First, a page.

Marygate, entrance to the Museum Gardens, York

Marygate, entrance to the Museum Gardens, York, York Virtual Tour.

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Guide and Virtual Tour of York: Marygate, entrance to the Museum Gardens, York.
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The City of York has more miles of intact city walls than any City anywhere else in England, and some sections of the walls date back to Roman times.

When the Romans first arrived in York during the first century AD, they built a military fortification on the banks of the River Ouse. The town of Eboracum (the original Roman name for the city) grew up around the fort, and strong walls were then constructed to enclose both the fort and town. These walls form the basis of the city walls that remain today.

The majority of the York City Wall dates from the 12th to the 14th century, although a few sections were restored in the Victorian age. The main entrance gates into the old city stand at Bootham Bar, Monk Bar, Walmgate Bar and Micklegate Bar. The name 'bar' refers to the simple bars which were levelled across the gates to restrict traffic in and out of the city. The bars also acted as toll booths during the medieval period. ?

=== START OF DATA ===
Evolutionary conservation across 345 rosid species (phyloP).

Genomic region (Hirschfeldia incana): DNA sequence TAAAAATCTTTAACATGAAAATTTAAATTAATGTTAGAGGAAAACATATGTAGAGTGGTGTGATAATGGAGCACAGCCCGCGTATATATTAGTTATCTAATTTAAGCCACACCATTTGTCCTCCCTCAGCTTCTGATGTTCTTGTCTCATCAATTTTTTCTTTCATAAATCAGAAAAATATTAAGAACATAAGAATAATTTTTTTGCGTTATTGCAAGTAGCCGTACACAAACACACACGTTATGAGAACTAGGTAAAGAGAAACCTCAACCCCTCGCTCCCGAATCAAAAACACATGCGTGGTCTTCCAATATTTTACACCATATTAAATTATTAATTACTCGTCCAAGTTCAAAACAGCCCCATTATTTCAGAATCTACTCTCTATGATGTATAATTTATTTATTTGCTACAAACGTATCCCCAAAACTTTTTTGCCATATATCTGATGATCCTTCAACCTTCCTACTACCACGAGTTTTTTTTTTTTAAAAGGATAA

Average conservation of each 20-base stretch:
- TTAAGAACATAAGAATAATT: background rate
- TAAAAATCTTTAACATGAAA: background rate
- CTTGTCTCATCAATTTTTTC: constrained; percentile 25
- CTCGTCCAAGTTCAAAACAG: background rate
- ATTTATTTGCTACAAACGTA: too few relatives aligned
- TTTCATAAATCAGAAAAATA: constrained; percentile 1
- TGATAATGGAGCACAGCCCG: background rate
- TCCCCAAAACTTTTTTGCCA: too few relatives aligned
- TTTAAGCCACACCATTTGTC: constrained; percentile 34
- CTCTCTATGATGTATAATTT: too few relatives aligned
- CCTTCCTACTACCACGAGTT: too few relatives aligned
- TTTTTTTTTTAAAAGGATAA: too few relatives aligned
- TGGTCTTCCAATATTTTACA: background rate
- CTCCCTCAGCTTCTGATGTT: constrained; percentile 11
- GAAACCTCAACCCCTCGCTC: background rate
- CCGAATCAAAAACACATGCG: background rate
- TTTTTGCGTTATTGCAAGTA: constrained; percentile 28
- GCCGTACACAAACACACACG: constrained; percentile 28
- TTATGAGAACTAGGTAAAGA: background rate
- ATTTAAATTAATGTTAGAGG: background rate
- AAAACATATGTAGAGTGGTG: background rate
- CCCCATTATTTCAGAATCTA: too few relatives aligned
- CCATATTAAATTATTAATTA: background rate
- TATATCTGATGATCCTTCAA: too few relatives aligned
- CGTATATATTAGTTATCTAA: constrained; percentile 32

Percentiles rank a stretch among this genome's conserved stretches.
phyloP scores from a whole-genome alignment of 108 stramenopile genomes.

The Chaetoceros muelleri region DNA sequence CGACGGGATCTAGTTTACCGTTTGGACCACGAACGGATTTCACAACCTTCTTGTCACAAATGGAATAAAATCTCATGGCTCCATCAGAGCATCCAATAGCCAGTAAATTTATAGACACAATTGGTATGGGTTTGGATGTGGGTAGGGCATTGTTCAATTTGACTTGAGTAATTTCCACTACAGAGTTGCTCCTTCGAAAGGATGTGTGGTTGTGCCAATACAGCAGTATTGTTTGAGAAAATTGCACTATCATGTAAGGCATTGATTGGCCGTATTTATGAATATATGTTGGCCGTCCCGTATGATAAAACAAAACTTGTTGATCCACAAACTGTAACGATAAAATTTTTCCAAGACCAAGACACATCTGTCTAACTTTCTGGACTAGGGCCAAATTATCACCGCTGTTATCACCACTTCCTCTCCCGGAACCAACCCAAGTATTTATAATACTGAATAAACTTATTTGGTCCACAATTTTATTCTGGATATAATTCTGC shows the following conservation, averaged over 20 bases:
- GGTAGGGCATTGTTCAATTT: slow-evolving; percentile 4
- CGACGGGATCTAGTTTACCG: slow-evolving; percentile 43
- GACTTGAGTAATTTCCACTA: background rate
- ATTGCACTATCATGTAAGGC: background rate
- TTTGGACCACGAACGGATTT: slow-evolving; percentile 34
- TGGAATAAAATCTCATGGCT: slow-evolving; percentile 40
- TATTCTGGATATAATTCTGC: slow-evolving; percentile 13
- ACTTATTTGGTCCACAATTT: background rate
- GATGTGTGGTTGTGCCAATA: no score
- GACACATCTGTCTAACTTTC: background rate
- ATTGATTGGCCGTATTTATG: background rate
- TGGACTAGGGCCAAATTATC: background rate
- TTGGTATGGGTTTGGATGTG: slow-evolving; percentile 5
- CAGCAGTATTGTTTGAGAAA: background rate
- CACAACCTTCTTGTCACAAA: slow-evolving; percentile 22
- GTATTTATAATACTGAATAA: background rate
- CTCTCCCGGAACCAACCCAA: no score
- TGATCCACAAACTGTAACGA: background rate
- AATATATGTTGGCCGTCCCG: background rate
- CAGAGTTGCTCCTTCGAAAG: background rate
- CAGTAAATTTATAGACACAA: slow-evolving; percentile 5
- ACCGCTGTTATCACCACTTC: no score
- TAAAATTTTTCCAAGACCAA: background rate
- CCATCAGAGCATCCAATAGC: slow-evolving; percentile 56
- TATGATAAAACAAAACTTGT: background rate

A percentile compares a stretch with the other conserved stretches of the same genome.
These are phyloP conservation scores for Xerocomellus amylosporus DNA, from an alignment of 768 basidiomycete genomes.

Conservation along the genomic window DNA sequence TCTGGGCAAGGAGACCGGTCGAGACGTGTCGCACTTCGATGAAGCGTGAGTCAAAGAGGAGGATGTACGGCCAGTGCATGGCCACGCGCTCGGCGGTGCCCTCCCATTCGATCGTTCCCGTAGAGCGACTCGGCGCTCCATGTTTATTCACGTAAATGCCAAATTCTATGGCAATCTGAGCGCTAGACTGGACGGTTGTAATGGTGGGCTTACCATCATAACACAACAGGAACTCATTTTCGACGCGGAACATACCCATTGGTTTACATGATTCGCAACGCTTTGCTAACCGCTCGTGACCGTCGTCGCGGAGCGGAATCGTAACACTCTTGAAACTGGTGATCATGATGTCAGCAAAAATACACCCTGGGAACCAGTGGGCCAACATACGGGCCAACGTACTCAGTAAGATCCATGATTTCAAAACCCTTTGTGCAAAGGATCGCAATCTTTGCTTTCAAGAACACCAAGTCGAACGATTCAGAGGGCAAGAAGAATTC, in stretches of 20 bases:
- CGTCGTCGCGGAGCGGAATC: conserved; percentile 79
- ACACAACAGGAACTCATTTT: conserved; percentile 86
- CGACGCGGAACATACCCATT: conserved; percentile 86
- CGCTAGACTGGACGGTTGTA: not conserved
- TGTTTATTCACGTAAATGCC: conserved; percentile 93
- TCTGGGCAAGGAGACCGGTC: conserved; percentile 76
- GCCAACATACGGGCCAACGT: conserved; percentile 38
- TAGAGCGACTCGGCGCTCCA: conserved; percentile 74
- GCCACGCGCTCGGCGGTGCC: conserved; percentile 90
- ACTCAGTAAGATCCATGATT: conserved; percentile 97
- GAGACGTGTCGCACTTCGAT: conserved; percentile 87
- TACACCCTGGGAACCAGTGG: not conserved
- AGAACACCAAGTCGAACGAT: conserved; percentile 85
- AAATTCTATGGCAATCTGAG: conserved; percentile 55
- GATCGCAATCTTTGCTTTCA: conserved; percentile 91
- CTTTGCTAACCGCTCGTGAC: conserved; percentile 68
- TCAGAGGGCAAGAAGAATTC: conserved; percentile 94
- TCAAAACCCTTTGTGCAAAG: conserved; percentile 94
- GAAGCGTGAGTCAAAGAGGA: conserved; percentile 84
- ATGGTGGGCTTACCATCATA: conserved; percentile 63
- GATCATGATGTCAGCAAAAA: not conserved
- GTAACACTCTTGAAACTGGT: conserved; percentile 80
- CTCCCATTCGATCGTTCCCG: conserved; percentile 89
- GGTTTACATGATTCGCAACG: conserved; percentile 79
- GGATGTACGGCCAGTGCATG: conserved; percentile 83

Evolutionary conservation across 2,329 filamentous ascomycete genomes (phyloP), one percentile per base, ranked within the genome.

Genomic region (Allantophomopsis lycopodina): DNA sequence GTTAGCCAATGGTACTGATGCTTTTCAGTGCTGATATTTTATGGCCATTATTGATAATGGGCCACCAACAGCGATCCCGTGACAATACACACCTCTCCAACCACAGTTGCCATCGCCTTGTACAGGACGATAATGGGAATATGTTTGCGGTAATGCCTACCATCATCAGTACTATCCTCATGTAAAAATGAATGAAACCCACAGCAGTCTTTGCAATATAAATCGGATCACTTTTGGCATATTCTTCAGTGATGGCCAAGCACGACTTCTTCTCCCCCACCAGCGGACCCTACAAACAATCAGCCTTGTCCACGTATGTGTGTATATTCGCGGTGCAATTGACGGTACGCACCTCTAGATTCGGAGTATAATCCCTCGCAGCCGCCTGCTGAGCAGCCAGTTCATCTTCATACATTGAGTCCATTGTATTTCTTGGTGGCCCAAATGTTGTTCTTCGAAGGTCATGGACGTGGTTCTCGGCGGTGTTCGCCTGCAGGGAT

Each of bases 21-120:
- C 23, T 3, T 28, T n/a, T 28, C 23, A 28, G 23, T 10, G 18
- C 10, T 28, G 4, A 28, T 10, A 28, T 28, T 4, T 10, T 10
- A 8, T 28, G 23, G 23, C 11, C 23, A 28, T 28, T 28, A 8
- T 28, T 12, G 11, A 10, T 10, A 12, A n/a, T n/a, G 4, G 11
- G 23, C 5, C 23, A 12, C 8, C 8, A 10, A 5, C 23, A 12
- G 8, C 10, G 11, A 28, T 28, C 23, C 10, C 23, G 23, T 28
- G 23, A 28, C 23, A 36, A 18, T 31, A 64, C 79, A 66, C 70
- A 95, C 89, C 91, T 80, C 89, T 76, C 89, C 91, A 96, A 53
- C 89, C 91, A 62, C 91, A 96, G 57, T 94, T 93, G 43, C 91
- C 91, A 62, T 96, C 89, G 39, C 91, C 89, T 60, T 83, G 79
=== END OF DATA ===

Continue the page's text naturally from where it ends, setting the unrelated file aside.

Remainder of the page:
The rectangular gatehouse at Micklegate Bar (the name derives from the original Viking 'myla gata' or 'geat street') marks the main entrance to the city of York. Micklegate is also the traditional entry point for Kings and Queens visiting York. In a ceremony that dates back to the reign of King Richard II monarchs touch the state sword when entering Micklegate Bar.

Monk Bar is the most elaborate of the city gates of York. Monk Bar consists of a four-story gatehouse which dates from the early 14th century. The gatehouse was originally designed to be able to stand as a self-contained fortress, with each floor capable of being defended individually. ?

Monk Bar is now home to the Richard III Museum, where visitors can see a modern 'trial' of Shakespeare's villain and decide for themselves if Richard really was the prototypical evil uncle, or a maligned and courageous king.

Considerably more of York City Walls might remain if it had not been for the misplaced efforts of the Corporation of York. In 1800 the corporation applied to the British parliament for permission to destroy the old walls and city gates due to their age and the cost of maintenance. Despite opposition, including that of King George II, the Corporation proceeded to demolish 3 walled forts, four gates, and short sections of wall. Some sections of wall damaged in this way have since been repaired.

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You are viewing panorama No.25 (Marygate, entrance to the Museum Gardens, York), one of 134 Virtual Reality 360 degree views of York.

Map of York showing the location of Marygate, entrance to the Museum Gardens, York at Latitude 53.96234 / Longitude -1.08922.
We have visited York on a number of occasions to produce this tour, this page was created on Thu, 25 Sep 2014 16:49:53 +0100, although the photography may have been obtained on an earlier date.

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